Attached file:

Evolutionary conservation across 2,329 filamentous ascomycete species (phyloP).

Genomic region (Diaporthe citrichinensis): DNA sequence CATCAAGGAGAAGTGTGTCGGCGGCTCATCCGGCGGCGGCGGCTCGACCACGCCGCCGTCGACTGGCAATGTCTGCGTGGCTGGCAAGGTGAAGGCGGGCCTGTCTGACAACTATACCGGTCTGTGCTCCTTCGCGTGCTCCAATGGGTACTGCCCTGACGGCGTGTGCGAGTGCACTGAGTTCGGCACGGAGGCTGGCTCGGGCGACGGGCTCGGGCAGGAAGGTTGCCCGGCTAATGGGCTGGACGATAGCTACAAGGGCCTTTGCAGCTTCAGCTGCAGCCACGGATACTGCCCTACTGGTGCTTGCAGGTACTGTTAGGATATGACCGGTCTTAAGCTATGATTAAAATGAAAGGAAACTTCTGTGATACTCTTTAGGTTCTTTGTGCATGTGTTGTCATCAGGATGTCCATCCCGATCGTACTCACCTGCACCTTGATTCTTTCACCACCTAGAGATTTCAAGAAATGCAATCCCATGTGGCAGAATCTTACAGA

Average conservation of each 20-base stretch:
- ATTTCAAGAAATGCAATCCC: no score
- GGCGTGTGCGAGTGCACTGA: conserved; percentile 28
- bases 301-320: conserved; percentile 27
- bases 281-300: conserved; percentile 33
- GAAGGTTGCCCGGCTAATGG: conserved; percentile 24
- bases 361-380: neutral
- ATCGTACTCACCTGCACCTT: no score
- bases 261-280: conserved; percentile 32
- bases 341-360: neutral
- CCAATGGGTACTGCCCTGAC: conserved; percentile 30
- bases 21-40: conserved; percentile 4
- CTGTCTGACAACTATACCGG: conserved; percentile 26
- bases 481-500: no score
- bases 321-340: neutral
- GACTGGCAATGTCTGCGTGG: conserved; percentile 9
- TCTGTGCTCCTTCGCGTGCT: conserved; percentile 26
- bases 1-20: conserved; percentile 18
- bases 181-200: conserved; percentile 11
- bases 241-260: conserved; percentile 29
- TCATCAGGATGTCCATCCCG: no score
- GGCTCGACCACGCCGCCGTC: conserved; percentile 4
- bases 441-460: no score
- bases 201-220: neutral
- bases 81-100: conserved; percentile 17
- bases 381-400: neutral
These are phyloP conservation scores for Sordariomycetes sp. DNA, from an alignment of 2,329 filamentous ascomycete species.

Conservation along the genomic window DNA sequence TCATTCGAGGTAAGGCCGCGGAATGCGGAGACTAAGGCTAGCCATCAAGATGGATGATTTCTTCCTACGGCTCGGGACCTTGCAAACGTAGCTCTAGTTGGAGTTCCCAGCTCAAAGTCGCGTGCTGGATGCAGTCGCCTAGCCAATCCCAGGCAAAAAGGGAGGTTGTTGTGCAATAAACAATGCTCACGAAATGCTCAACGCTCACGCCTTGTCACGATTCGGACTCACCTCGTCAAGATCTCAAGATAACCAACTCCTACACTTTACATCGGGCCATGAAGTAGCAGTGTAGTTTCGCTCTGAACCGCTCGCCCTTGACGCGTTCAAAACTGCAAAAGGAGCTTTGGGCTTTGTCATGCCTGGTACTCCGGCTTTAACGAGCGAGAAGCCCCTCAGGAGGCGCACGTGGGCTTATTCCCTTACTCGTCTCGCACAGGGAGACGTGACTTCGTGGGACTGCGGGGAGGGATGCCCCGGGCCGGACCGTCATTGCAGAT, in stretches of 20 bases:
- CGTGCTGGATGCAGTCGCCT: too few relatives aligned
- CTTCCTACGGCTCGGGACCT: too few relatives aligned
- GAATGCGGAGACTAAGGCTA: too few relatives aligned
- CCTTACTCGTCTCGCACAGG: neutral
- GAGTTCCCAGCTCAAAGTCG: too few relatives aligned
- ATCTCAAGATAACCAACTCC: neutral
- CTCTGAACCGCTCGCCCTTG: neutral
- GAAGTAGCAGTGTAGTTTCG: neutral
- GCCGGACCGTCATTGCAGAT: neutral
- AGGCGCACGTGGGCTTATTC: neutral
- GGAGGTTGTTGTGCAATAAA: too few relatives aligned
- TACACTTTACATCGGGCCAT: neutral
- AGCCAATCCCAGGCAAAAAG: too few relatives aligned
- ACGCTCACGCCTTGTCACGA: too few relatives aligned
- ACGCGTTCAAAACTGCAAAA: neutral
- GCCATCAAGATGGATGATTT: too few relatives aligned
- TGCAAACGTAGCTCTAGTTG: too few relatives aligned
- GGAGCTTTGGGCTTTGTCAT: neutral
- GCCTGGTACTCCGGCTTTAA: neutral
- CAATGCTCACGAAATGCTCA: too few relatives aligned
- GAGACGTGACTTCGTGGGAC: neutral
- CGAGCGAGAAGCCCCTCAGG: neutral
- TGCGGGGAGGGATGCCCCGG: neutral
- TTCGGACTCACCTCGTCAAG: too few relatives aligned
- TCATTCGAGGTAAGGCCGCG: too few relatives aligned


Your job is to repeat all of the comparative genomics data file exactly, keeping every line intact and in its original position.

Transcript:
Evolutionary conservation across 2,329 filamentous ascomycete species (phyloP).

Genomic region (Diaporthe citrichinensis): DNA sequence CATCAAGGAGAAGTGTGTCGGCGGCTCATCCGGCGGCGGCGGCTCGACCACGCCGCCGTCGACTGGCAATGTCTGCGTGGCTGGCAAGGTGAAGGCGGGCCTGTCTGACAACTATACCGGTCTGTGCTCCTTCGCGTGCTCCAATGGGTACTGCCCTGACGGCGTGTGCGAGTGCACTGAGTTCGGCACGGAGGCTGGCTCGGGCGACGGGCTCGGGCAGGAAGGTTGCCCGGCTAATGGGCTGGACGATAGCTACAAGGGCCTTTGCAGCTTCAGCTGCAGCCACGGATACTGCCCTACTGGTGCTTGCAGGTACTGTTAGGATATGACCGGTCTTAAGCTATGATTAAAATGAAAGGAAACTTCTGTGATACTCTTTAGGTTCTTTGTGCATGTGTTGTCATCAGGATGTCCATCCCGATCGTACTCACCTGCACCTTGATTCTTTCACCACCTAGAGATTTCAAGAAATGCAATCCCATGTGGCAGAATCTTACAGA

Average conservation of each 20-base stretch:
- ATTTCAAGAAATGCAATCCC: no score
- GGCGTGTGCGAGTGCACTGA: conserved; percentile 28
- bases 301-320: conserved; percentile 27
- bases 281-300: conserved; percentile 33
- GAAGGTTGCCCGGCTAATGG: conserved; percentile 24
- bases 361-380: neutral
- ATCGTACTCACCTGCACCTT: no score
- bases 261-280: conserved; percentile 32
- bases 341-360: neutral
- CCAATGGGTACTGCCCTGAC: conserved; percentile 30
- bases 21-40: conserved; percentile 4
- CTGTCTGACAACTATACCGG: conserved; percentile 26
- bases 481-500: no score
- bases 321-340: neutral
- GACTGGCAATGTCTGCGTGG: conserved; percentile 9
- TCTGTGCTCCTTCGCGTGCT: conserved; percentile 26
- bases 1-20: conserved; percentile 18
- bases 181-200: conserved; percentile 11
- bases 241-260: conserved; percentile 29
- TCATCAGGATGTCCATCCCG: no score
- GGCTCGACCACGCCGCCGTC: conserved; percentile 4
- bases 441-460: no score
- bases 201-220: neutral
- bases 81-100: conserved; percentile 17
- bases 381-400: neutral
These are phyloP conservation scores for Sordariomycetes sp. DNA, from an alignment of 2,329 filamentous ascomycete species.

Conservation along the genomic window DNA sequence TCATTCGAGGTAAGGCCGCGGAATGCGGAGACTAAGGCTAGCCATCAAGATGGATGATTTCTTCCTACGGCTCGGGACCTTGCAAACGTAGCTCTAGTTGGAGTTCCCAGCTCAAAGTCGCGTGCTGGATGCAGTCGCCTAGCCAATCCCAGGCAAAAAGGGAGGTTGTTGTGCAATAAACAATGCTCACGAAATGCTCAACGCTCACGCCTTGTCACGATTCGGACTCACCTCGTCAAGATCTCAAGATAACCAACTCCTACACTTTACATCGGGCCATGAAGTAGCAGTGTAGTTTCGCTCTGAACCGCTCGCCCTTGACGCGTTCAAAACTGCAAAAGGAGCTTTGGGCTTTGTCATGCCTGGTACTCCGGCTTTAACGAGCGAGAAGCCCCTCAGGAGGCGCACGTGGGCTTATTCCCTTACTCGTCTCGCACAGGGAGACGTGACTTCGTGGGACTGCGGGGAGGGATGCCCCGGGCCGGACCGTCATTGCAGAT, in stretches of 20 bases:
- CGTGCTGGATGCAGTCGCCT: too few relatives aligned
- CTTCCTACGGCTCGGGACCT: too few relatives aligned
- GAATGCGGAGACTAAGGCTA: too few relatives aligned
- CCTTACTCGTCTCGCACAGG: neutral
- GAGTTCCCAGCTCAAAGTCG: too few relatives aligned
- ATCTCAAGATAACCAACTCC: neutral
- CTCTGAACCGCTCGCCCTTG: neutral
- GAAGTAGCAGTGTAGTTTCG: neutral
- GCCGGACCGTCATTGCAGAT: neutral
- AGGCGCACGTGGGCTTATTC: neutral
- GGAGGTTGTTGTGCAATAAA: too few relatives aligned
- TACACTTTACATCGGGCCAT: neutral
- AGCCAATCCCAGGCAAAAAG: too few relatives aligned
- ACGCTCACGCCTTGTCACGA: too few relatives aligned
- ACGCGTTCAAAACTGCAAAA: neutral
- GCCATCAAGATGGATGATTT: too few relatives aligned
- TGCAAACGTAGCTCTAGTTG: too few relatives aligned
- GGAGCTTTGGGCTTTGTCAT: neutral
- GCCTGGTACTCCGGCTTTAA: neutral
- CAATGCTCACGAAATGCTCA: too few relatives aligned
- GAGACGTGACTTCGTGGGAC: neutral
- CGAGCGAGAAGCCCCTCAGG: neutral
- TGCGGGGAGGGATGCCCCGG: neutral
- TTCGGACTCACCTCGTCAAG: too few relatives aligned
- TCATTCGAGGTAAGGCCGCG: too few relatives aligned